North American and European PE fund step-ups
The time taken to raise those funds is also going down, as LPs quickly allocate capital to the ever-growing asset class. On average, 2018 vintage funds have wrapped up in 12.4 months, down from a more typical 16-month timeframe seen from 2012 to 2016. That decline in time to close likely reflects less difficulty in PE firms hitting their hard targets toward the end of their fundraises.
That said, there is some evidence that the fundraising bonanza is slowing. Viewing the figures through a four-quarter rolling average smooths out the data somewhat, helping control for outlier $10 billion-plus funds that can skew the bigger picture. The rolling average for both fund counts and capital raised in Europe and North America is swinging down, a trend that began around the middle of 2017. We're not ready to say fundraising has peaked—it's cyclical, and this is one of the better ways to visualize that—but it does provide credence to recent side conversations about fundraising. Fewer funds are outperforming their equivalents in the public markets, and distributions to LPs from prior funds are slowing down. Depending what happens with the current run in the bull market, LPs may rethink their alternatives allocations in the near future, if they haven't already.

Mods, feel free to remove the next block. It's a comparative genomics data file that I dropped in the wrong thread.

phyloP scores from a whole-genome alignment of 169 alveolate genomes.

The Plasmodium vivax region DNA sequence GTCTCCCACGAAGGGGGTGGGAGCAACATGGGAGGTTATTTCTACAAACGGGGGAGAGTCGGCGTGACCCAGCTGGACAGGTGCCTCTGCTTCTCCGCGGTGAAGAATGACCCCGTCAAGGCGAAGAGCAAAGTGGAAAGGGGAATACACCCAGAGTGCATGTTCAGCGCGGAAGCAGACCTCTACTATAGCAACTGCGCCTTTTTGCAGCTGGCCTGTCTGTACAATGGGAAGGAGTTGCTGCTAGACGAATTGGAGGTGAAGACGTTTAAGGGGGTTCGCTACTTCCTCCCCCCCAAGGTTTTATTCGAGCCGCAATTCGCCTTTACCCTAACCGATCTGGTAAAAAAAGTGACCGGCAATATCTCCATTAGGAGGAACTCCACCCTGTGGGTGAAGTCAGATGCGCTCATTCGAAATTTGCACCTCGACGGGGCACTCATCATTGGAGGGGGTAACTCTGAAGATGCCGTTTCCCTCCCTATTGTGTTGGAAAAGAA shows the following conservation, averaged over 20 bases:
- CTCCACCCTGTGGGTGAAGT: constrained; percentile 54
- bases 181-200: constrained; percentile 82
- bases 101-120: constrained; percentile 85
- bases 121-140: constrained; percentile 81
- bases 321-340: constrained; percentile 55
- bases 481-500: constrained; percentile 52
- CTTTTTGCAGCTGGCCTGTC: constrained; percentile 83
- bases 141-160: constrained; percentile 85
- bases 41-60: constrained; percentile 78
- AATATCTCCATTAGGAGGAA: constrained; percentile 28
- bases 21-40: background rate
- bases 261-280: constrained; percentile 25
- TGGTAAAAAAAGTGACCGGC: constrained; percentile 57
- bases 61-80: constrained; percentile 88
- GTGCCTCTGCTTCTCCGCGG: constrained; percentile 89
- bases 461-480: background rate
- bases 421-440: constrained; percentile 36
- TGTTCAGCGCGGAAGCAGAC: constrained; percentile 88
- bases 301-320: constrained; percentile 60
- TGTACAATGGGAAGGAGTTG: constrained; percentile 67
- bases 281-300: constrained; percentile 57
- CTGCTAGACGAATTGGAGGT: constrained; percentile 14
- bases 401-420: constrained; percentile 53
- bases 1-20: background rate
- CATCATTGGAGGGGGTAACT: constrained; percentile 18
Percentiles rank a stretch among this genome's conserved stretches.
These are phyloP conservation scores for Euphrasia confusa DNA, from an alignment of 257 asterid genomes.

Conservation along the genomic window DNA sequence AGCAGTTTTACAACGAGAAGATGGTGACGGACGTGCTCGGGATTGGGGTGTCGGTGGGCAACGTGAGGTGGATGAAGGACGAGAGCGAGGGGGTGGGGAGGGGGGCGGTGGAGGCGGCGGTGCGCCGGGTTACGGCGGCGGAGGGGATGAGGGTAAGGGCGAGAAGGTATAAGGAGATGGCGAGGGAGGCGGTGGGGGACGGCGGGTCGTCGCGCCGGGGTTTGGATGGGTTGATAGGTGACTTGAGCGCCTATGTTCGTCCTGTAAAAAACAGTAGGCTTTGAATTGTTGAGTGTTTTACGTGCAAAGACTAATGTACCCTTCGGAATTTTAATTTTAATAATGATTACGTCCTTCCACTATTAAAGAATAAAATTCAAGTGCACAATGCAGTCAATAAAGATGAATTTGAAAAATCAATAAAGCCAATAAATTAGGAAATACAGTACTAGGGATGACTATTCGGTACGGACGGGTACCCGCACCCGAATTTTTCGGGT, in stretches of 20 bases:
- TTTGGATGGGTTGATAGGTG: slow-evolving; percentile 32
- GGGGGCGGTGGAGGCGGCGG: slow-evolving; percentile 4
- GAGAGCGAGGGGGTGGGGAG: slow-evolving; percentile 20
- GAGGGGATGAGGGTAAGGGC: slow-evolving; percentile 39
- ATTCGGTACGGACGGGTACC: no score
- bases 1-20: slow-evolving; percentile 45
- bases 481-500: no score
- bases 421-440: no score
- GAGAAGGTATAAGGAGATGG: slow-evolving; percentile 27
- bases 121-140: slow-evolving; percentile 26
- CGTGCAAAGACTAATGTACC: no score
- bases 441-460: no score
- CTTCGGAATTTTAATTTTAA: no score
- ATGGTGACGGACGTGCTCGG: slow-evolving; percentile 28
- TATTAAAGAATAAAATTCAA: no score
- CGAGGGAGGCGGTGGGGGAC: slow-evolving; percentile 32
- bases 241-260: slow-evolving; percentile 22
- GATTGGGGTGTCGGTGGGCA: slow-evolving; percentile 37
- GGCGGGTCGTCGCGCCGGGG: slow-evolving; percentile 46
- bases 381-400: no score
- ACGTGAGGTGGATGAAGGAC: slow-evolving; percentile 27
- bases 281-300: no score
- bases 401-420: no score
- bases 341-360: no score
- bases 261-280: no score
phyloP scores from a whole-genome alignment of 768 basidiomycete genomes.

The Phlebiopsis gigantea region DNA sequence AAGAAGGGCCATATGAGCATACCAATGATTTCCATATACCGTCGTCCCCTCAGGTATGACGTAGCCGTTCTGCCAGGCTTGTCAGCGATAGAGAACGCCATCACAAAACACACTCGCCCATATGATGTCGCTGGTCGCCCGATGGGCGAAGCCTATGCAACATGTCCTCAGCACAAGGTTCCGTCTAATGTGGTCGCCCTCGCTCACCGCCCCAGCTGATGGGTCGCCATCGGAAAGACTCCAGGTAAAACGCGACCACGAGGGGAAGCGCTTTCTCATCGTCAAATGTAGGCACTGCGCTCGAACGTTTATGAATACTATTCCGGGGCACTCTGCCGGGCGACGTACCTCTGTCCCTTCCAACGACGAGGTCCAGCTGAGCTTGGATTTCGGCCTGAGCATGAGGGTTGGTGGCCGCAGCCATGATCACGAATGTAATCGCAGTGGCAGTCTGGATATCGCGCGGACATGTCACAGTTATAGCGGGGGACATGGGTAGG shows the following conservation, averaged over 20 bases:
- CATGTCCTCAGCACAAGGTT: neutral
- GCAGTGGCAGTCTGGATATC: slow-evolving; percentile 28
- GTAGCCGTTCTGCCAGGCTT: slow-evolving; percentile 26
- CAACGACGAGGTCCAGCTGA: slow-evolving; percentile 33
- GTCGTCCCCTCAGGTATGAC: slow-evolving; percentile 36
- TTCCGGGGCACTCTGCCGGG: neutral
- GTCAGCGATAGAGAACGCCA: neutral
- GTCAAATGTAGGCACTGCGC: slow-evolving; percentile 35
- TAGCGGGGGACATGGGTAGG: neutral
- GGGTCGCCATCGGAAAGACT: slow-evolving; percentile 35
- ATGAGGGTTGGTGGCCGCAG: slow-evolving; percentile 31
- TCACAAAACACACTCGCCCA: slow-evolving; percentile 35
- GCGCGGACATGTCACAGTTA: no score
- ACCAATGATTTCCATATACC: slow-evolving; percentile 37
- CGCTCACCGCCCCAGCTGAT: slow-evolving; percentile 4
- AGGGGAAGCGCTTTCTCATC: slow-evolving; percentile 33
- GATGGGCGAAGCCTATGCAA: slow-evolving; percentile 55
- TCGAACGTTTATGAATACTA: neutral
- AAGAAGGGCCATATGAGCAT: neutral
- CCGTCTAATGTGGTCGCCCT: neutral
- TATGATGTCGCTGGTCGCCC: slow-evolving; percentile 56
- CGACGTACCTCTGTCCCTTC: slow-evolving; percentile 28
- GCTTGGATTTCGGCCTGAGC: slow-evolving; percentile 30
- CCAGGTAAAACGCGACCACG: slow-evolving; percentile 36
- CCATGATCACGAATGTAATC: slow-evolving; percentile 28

This column originally appeared in The Lead Left.
Read more about PE fundraising in our PE & VC Fundraising Mid-Year Update.